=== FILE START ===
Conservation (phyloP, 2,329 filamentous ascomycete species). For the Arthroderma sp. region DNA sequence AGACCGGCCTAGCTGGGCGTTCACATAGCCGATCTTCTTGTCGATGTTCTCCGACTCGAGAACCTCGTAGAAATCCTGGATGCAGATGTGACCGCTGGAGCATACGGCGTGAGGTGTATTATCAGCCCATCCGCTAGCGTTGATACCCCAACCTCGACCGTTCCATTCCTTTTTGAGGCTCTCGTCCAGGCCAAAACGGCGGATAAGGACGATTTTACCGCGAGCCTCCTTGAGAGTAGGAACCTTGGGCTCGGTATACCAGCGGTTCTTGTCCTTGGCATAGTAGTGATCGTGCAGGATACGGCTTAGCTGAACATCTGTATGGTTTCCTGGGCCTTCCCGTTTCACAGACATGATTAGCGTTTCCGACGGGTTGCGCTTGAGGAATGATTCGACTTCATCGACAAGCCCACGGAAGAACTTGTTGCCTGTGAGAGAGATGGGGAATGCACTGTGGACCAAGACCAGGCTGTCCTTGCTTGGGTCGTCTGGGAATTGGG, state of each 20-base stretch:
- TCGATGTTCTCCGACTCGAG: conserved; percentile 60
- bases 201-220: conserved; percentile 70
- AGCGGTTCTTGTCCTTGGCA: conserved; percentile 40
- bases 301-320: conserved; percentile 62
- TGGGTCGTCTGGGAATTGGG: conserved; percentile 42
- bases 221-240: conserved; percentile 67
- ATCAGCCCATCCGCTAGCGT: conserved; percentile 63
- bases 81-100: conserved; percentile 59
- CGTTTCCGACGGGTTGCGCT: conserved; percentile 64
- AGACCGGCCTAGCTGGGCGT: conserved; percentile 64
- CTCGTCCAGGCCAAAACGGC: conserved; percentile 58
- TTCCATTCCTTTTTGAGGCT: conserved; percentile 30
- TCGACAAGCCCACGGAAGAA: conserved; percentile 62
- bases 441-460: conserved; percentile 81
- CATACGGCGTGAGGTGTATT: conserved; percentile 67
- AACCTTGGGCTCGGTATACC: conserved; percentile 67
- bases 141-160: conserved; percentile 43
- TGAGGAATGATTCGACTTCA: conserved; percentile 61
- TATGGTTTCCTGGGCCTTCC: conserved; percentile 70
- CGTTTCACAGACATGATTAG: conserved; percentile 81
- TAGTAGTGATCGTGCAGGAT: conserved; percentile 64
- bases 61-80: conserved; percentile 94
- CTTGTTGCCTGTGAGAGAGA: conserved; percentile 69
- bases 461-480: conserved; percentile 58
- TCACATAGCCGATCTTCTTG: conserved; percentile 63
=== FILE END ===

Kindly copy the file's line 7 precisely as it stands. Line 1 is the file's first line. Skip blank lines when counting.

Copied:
- bases 221-240: conserved; percentile 67